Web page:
I would not dispute that different people will pick different lenses. As I say, the only lens I ever had issues with was the 50; I researched it and discovered that there is a broad consensus that the rz 50 uld is better, so I don't think my findings were unusual.
Well first I shoot 6X7, not 6X8 on my RB. The 50mm gives a wonderful perspective and my copy is sharp as a tack corner to corner. It is just as sharp as my 90mm. I have read that people have trouble with edge/corner sharpness, but I have not seen this in either of my copies. They are just wonderful. The 50mm has the floating element and you have to be mindful of your focus distance and adjust the ring accordingly.
I have a 50mm and a 180mm. I love them both.
I kinda have the same outfit as keith, except for the 37 and I have a 250 not the apo 210, but I can count on one hand the times I've used the 50, but the 65 sits on one body constantly, and is used for nearly any wide shots.
The image circle on the 50 FLE is quite a bit smaller than the 65, that might explain the issues with the 6x8 image Keith. Used for 6x7, the copy I have has been well cared for, and performs flawlessly, but except for a few specialized uses, it doesn't get much play.
If I had to choose 2 and only two, it'd be the 65 and either the 150 or 180 (yes, I know the 150 is a soft focus, but once you play with it and get used to it's qurks, it can be an amazing lens, stopped down to f8-f11, it's razor sharp and has the most incredibly smooth OOF highlights of any lens I've ever seen)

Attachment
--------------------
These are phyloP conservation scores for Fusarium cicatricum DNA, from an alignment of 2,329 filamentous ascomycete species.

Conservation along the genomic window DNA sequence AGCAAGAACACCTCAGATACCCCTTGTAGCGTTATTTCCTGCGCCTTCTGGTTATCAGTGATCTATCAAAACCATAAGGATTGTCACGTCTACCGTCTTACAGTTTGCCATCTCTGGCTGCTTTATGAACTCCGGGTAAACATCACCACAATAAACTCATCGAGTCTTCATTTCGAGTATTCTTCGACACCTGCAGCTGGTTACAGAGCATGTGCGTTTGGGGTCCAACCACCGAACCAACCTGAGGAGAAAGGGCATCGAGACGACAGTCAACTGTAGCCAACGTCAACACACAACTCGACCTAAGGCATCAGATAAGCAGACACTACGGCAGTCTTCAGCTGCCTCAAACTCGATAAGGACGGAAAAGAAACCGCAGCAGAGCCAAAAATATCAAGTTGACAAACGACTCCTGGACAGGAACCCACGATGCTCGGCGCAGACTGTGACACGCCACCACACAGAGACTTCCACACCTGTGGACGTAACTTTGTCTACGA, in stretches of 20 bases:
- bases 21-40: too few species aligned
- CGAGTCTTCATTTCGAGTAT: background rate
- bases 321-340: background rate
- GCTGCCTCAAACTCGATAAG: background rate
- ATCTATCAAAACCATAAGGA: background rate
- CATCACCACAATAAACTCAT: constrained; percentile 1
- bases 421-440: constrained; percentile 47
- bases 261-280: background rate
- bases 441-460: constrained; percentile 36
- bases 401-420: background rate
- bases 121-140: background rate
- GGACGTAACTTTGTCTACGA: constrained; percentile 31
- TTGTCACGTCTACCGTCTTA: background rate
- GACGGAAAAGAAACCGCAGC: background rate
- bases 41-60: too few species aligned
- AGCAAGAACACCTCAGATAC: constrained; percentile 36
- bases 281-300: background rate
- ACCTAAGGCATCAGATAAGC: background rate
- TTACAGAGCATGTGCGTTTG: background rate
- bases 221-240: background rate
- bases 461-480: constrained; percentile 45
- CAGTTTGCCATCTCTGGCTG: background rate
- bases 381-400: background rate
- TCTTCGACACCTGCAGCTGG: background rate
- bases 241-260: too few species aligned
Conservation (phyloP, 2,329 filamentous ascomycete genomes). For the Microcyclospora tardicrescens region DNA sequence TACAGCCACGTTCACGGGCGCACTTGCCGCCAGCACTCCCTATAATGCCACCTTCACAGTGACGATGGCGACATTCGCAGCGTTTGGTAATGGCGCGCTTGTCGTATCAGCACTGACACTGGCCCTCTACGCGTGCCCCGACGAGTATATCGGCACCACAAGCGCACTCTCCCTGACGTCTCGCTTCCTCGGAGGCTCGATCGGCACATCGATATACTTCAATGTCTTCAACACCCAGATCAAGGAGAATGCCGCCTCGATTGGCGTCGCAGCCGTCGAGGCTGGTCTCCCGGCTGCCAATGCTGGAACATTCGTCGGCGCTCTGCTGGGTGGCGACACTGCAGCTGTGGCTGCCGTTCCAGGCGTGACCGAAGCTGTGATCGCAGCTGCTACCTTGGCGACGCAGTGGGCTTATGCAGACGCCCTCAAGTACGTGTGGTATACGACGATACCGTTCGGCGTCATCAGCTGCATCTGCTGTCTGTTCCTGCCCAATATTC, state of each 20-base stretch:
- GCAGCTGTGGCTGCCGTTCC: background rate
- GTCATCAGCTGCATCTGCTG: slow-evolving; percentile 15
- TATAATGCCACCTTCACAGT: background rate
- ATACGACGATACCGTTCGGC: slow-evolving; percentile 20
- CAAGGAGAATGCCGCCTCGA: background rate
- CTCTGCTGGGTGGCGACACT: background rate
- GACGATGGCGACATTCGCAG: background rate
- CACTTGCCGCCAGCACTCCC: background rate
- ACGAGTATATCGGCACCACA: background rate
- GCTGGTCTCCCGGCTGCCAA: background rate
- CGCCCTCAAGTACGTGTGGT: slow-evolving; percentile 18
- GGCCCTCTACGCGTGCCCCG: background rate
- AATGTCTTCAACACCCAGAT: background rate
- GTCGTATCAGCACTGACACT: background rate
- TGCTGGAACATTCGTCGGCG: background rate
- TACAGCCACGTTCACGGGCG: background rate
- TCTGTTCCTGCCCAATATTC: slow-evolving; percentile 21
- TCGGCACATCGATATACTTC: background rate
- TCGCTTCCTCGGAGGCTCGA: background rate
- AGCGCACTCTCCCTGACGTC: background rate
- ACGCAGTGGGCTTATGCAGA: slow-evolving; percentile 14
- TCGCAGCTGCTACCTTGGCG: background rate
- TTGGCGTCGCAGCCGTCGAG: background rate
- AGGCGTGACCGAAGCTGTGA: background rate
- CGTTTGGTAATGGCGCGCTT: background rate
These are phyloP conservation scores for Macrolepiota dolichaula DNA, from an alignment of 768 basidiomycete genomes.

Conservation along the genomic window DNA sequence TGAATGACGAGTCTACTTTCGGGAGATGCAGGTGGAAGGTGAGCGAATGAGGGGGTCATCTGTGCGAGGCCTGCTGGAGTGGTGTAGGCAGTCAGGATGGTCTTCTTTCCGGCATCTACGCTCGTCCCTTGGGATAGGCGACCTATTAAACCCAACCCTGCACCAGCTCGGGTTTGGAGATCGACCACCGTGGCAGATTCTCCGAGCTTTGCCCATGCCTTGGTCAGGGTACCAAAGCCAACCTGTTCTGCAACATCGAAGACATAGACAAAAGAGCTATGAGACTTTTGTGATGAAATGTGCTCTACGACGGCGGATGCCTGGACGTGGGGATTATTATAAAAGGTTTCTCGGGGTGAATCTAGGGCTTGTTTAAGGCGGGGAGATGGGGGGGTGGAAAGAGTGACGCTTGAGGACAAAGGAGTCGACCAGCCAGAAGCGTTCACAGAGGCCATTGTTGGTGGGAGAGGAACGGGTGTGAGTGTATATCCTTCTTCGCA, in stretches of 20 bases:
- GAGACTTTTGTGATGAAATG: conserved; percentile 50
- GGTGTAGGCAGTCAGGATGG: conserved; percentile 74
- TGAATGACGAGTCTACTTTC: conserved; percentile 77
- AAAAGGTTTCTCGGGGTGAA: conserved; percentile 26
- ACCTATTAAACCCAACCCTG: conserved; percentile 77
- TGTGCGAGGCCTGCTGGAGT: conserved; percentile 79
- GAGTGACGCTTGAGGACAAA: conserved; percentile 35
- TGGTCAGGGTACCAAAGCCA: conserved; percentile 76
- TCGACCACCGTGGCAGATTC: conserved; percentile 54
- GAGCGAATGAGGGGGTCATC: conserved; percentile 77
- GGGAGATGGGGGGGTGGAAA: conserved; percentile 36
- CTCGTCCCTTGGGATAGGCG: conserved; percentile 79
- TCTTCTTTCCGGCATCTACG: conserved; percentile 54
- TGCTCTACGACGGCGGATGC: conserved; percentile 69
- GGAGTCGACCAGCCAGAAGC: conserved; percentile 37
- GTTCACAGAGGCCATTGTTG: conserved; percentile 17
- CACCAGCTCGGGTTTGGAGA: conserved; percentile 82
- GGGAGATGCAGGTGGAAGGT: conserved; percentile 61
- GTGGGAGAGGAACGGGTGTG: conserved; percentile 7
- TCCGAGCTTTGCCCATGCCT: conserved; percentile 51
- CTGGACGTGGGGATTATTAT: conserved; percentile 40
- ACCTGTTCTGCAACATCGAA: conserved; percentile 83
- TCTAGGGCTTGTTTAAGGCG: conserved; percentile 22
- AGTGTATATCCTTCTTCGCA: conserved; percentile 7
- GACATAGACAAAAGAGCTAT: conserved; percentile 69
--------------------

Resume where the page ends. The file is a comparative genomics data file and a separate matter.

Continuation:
90 or 127 and the 180, those are my favs, i have the 65 also but dont use it much, and for a special effect the 150 sf,
65 and 180. Those are the only two I have now. I have owned a 90, 127 and have used a 50. The 127 decided it wanted to jump off a rock and go swimming one day and the 90 was bought from a less than reputable dealer near where I live and the shutter died within a few months of buying it. The 50 just seemed too wide for me and I just couldn't get used to it. The 90 felt awkward, probably because it was too close to my 65. The 127 seemed fine to me, but my shooting style seems to favor either wide angle or telephoto. Normal lenses just don't really do it for me.
Started with the 50C and the 180C. They lasted for a loooong time.
Now got an extra 127KL, which I reckon is just about the most amazing lens in their lineup.
But the other two still see a lot of use, so I can't really pick two only.
I have 50mm, 90mm and 180mm so to pick two I would say 50mm and 180mm (which are the two I use most). If I want a standard angle of view on medium format I will use my Rolleicord instead.